Henry Constable Biography


(British and Irish Poetry, Revised Edition)

Henry Constable came from a line of distinguished ancestors on both his father’s and his mother’s side. The surname originated from the office of Constable in Chester, which had been held by members of his father’s family since the time of William the Conqueror, although his father’s branch of the family had settled in Yorkshire. The poet must have been born in 1562, since he was thirteen years old in 1575, and was presumably born at Flamborough. There is no information about his childhood. He attended St. John’s College, Cambridge, his rank being recognized there by special distinctions. After receiving his bachelor’s degree in 1579 or 1580 by a special grace, the reason not made clear, he was admitted to Lincoln’s Inn on February 21, 1583. Later in the same year, a letter he wrote to his father indicates that he was with the English ambassador, Sir Francis Walsingham, in Scotland. Walsingham recommended the young Constable to the English ambassador in Paris, who was distantly related to Constable, and he became an emissary. He seems to have been a proponent of the Protestant cause at Paris, remaining there until 1585. He wrote indignantly about the actions of English Catholics in Paris, and he was recommended to Walsingham by Stafford as a good choice to help the Protestant Henry of Navarre stand firm in the face of Catholic arguments. After Constable left Paris, he traveled to Heidelberg, to Poland, to Italy, perhaps to Hamburg, and probably to the Low Countries. His pamphlet in answer to a work by Cardinal Allen was probably written in 1588.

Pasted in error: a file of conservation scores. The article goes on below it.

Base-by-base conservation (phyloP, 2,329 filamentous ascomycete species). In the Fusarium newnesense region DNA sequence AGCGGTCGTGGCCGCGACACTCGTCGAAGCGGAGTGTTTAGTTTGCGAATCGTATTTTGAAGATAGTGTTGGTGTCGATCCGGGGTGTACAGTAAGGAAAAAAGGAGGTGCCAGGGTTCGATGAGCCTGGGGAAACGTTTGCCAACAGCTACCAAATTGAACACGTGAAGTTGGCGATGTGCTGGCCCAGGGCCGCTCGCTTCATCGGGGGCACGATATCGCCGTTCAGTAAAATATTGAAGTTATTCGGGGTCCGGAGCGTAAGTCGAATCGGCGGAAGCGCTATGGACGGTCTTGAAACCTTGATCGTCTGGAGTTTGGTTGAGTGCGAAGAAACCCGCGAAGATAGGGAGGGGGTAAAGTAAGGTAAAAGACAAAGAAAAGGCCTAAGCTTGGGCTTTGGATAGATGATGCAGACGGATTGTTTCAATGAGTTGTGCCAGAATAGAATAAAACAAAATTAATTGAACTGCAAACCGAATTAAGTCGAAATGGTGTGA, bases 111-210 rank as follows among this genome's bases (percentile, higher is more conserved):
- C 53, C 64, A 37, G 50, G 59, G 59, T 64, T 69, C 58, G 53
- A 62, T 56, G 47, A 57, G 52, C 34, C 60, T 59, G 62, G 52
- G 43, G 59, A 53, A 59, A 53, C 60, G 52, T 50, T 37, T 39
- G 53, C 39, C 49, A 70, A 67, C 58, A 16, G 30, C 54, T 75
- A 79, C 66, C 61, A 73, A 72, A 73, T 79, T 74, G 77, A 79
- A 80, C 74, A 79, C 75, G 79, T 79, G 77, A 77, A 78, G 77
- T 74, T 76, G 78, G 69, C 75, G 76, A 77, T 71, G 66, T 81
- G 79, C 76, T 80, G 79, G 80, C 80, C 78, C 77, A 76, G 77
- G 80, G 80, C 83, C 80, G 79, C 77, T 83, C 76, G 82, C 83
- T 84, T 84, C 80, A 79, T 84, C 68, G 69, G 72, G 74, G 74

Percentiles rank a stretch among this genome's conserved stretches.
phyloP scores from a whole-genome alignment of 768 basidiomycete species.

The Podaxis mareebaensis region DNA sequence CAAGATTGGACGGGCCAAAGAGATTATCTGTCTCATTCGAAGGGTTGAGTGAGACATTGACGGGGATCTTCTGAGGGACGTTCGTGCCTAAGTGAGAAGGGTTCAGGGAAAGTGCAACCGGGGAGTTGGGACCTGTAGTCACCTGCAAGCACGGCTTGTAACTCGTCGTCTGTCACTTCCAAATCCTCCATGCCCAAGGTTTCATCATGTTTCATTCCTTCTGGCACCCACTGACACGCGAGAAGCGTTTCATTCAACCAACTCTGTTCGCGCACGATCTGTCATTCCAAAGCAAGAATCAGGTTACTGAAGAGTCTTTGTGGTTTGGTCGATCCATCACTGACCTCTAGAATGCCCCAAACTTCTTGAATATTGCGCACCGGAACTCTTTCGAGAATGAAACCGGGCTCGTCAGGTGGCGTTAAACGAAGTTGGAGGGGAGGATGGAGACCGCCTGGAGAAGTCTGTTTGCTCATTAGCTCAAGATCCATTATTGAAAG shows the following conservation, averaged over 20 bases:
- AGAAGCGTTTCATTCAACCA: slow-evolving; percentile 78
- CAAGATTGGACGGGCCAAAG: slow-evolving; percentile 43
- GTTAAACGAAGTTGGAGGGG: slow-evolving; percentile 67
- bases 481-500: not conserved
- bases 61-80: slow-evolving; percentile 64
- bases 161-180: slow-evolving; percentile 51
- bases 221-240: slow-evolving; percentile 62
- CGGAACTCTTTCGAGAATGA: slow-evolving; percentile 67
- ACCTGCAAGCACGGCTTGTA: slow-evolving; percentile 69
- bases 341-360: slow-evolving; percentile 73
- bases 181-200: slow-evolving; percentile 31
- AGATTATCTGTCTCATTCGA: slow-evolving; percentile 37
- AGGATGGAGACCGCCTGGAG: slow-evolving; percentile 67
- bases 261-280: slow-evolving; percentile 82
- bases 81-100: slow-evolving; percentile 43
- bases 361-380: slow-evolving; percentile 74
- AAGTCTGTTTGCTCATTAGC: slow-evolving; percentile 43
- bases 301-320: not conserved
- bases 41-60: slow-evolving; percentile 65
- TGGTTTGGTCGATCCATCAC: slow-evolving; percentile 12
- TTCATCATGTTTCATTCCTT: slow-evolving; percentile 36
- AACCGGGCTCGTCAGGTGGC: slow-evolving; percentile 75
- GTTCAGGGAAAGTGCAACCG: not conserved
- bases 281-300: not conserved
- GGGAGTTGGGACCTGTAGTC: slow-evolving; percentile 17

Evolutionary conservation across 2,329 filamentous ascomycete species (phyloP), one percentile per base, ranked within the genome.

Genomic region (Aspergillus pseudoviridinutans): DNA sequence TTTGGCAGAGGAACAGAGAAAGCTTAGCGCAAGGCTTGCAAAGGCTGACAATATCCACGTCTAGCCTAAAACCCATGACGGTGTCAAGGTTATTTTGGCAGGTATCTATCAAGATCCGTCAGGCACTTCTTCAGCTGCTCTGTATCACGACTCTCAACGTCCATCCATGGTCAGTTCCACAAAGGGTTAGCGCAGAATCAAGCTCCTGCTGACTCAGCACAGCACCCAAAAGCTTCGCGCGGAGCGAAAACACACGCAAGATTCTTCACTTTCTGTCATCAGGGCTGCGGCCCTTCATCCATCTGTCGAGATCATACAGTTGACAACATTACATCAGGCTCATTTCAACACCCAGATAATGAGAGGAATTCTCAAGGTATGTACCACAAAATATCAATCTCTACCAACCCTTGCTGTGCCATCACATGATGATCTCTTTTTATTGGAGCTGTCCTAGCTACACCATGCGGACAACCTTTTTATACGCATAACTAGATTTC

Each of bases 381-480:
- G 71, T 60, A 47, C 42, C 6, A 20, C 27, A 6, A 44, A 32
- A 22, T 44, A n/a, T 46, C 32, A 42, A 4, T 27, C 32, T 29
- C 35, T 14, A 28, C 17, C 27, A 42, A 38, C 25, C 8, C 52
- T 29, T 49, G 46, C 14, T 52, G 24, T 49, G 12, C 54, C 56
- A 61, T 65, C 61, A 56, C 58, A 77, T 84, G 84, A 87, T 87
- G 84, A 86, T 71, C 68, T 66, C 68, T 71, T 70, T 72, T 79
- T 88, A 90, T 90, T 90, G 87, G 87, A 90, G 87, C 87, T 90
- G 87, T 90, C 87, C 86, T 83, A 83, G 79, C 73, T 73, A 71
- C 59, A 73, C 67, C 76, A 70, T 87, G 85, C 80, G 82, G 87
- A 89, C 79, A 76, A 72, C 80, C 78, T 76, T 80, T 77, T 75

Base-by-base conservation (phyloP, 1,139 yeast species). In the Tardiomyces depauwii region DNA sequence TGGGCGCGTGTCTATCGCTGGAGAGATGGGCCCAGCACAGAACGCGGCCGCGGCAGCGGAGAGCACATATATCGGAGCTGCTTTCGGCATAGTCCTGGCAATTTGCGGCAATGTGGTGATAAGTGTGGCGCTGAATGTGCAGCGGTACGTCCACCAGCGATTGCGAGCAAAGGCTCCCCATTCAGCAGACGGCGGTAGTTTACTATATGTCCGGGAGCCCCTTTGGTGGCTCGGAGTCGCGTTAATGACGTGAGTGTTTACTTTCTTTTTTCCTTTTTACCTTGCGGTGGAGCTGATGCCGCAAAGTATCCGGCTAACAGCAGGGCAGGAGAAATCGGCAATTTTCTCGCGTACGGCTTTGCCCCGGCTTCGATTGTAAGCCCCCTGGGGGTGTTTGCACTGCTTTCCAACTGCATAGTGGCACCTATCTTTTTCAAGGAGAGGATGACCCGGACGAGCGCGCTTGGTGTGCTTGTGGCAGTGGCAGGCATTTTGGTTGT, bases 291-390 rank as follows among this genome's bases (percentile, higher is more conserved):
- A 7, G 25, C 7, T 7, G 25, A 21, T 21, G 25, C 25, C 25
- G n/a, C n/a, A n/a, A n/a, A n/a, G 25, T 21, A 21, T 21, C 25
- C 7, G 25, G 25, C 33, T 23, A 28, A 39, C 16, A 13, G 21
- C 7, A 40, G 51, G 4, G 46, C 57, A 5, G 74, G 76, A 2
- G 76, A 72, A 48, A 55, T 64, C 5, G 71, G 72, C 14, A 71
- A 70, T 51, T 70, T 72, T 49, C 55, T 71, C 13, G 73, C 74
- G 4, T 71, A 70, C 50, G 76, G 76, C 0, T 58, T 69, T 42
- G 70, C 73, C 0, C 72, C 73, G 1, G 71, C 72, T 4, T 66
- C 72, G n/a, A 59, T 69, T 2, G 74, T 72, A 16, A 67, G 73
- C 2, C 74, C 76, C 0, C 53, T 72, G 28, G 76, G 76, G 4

It seems likely that Constable spent the years 1588 and 1589 at court, and he was said to have been a favorite of the queen. He wrote sonnets, including ones to Penelope Rich, and was much in the company of Arabella Stuart. He was friendly with many Protestants of the Continent, including followers of Henry of Navarre. One of these, Claude d’Isle, Seigneur de Marivaux, sent several letters by James VI of Scotland to their destination by way of Constable. Another follower of Henry of Navarre and friend of Constable was Jean Hotman, who wished to see the Protestant and Roman Catholic Churches united. Constable was involved with him and others, including Penelope...

(The entire section is 912 words.)